SIL Level and Safety Function meaning

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What is a safety function? How does it embed in a safety-related system? How to calculate the SIL level? Find out more about the meaning of functional safety.

Meaning of SIF

A SIF (Safety Instrumented Function) is a safety function with a specific safety level, necessary to reach or maintain a safe state.

A SIF can be:

  • Protection function, safety function able to maintain a safe state when a dangerous event occurs
  • Mitigation function, safety function able to reach a safe state after a dangerous event occurs Control function, safety function able to maintan a safe state during its normal functioning

 

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Meaning of SIS

An SIS (Safety Instrumented System) is a series of devices and software that perform one or more safety instrumented functions (SIF).

An SIS consists of:

  • Subsystem, an entity of the SIS high-level architectural project where the failure of any subsystem leads to the failure of a SIF
  • Element, part of a subsystem comprising a single component or group of components performing one or more safety functions
  • Component, basic parts of an element (e.g. transistor, screw, seal, etc.)
  • Safety Instrumented Function, as above, safety function with a specific safety level, necessary to reach or maintain a safe state, which can be a protection (or mitigation) or control function

 

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Meaning of SIL

SIL (Safety Integrity Level) is defined as a discrete level (from 1 to 4), corresponding to a range of safety integrity values, where 4 is the highest safety integrity level and 1 is the lowest.

Safety integrity levels are used to specify the safety integrity requirements of the safety functions to be assigned to E/E/PE safety systems.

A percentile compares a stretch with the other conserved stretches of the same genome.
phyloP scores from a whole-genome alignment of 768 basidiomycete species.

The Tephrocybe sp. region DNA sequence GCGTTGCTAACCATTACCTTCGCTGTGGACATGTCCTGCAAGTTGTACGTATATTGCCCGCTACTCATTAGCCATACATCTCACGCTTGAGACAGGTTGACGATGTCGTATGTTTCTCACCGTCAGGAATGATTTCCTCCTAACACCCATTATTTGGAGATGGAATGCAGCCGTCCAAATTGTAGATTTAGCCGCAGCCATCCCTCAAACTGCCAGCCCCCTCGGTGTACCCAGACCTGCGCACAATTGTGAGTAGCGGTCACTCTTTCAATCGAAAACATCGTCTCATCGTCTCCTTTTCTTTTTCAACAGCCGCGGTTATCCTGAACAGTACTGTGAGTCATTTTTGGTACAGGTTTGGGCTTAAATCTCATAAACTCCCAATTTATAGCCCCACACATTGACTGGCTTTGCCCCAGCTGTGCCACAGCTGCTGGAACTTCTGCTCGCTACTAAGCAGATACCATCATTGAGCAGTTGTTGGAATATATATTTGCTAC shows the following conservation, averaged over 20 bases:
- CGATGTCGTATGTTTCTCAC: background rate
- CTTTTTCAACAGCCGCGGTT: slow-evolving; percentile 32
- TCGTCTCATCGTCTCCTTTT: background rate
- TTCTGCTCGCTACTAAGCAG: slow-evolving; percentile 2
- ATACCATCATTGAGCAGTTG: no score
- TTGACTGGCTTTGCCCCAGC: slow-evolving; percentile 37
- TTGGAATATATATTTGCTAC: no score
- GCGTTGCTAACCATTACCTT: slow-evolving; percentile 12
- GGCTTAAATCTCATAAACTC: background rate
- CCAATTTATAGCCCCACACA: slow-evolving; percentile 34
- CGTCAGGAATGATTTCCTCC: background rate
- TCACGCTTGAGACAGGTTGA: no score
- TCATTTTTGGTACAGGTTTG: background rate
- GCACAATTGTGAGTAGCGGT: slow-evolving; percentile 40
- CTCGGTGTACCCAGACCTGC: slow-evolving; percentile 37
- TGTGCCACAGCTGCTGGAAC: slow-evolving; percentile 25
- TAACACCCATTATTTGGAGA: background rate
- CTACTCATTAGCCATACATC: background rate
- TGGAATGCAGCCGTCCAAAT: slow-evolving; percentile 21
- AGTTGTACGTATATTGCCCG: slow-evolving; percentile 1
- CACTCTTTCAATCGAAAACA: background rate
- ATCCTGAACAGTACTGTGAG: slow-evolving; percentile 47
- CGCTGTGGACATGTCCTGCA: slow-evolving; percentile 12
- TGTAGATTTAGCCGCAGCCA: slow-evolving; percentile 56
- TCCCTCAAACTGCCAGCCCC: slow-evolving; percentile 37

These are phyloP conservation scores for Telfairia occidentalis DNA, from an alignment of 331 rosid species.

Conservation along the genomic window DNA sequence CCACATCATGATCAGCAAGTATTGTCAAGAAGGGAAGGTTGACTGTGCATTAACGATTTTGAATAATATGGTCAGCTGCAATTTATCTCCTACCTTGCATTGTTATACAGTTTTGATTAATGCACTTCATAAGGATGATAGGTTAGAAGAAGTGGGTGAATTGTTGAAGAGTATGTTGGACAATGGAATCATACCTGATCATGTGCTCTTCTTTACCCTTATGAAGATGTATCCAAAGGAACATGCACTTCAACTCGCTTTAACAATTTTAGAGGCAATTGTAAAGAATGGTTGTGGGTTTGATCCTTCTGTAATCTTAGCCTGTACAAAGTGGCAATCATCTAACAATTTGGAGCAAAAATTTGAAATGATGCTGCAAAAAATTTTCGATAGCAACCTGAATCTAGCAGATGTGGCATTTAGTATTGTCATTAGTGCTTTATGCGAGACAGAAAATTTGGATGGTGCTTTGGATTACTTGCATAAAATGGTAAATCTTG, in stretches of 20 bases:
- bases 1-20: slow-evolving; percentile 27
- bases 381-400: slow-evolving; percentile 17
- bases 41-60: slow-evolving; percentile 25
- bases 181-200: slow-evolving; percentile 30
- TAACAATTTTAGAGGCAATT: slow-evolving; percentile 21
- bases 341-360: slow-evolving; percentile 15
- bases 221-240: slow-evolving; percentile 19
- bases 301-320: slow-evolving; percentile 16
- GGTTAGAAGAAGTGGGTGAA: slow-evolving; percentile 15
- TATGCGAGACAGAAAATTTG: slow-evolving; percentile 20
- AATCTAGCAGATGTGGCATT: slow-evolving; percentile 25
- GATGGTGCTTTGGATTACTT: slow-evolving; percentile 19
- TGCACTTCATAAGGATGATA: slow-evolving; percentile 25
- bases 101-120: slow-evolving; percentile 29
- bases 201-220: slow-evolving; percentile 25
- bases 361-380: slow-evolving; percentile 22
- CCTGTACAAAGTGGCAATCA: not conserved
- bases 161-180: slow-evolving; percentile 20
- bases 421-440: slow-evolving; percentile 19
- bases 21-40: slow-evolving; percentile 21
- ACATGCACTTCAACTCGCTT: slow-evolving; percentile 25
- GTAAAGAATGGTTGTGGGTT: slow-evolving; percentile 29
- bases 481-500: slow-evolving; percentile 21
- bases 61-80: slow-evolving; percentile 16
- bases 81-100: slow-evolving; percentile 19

The parameters to be considered for reaching the SIL target are:

  • the average probability of the occurrence of a dangerous failure for the safety function, (PFDavg), (low-demand operating mode)
  • the average probability of the occurrence (per hour) of a dangerous failure for the safety function (high-demand operating mode), (PFH)
  • the average probability of the occurrence (per hour) of a dangerous failure for the safety function (PFH) (continuous operating mode)

 

SIL (Safety Integrity Level) PFDavg (Average probability of failure on demand per year (low demand mode) RRF (Risk Reduction Factor) Average Probability of failure on demand per hour (high demand or continuous mode)
SIL 4 ≥ 10-5 to < 10-4 100.000 to 1.000 ≥ 10-9 to < 10-8
SIL 3 ≥ 10-4 to < 10-3 10.000 to 1.000 ≥ 10-8 to < 10-7
SIL 2 ≥ 10-3 to < 10-2 1.000 to 100 ≥ 10-7 to < 10-6
SIL 1 ≥ 10-2 to < 10-1 100 to 10 ≥ 10-6 to < 10-5

 

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Operating modes

An operating mode is defined as the way in which a safety function operates, which may be

  • Low-demand Mode: where the safety function is performed only upon request, in order to transfer the EUC to a specified safety status, and where the frequency of requests does not exceed one per year; or
  • High-demand Mode: where the safety function is performed only upon request, in order to transfer the EUC to a specified safety status, and where the frequency of requests is greater than one per year; or
  • Continuous Mode: where the safety function keeps the EUC in a safe state as part of normal operation.

 

An example. Overspeed protection of a gas turbine is a safety feature generally designed to operate in low-demand mode (the probability associated with the overspeed scenario is usually considered less than once per year).

 

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In this case, the SIL target will be assigned in terms of the average probability of Failure on Demand.

But the same gas turbine is also used to pressurise the aircraft cabin. In this case, pressure is continuously regulated to keep the internal atmosphere constant regardless of the altitude the aircraft reaches. The risk associated with a loss of cabin pressure is hypoxia.

In this case, the SIL target will be assigned in terms of the Average Probability of Failure per hour, i.e. Continuous Mode.

 

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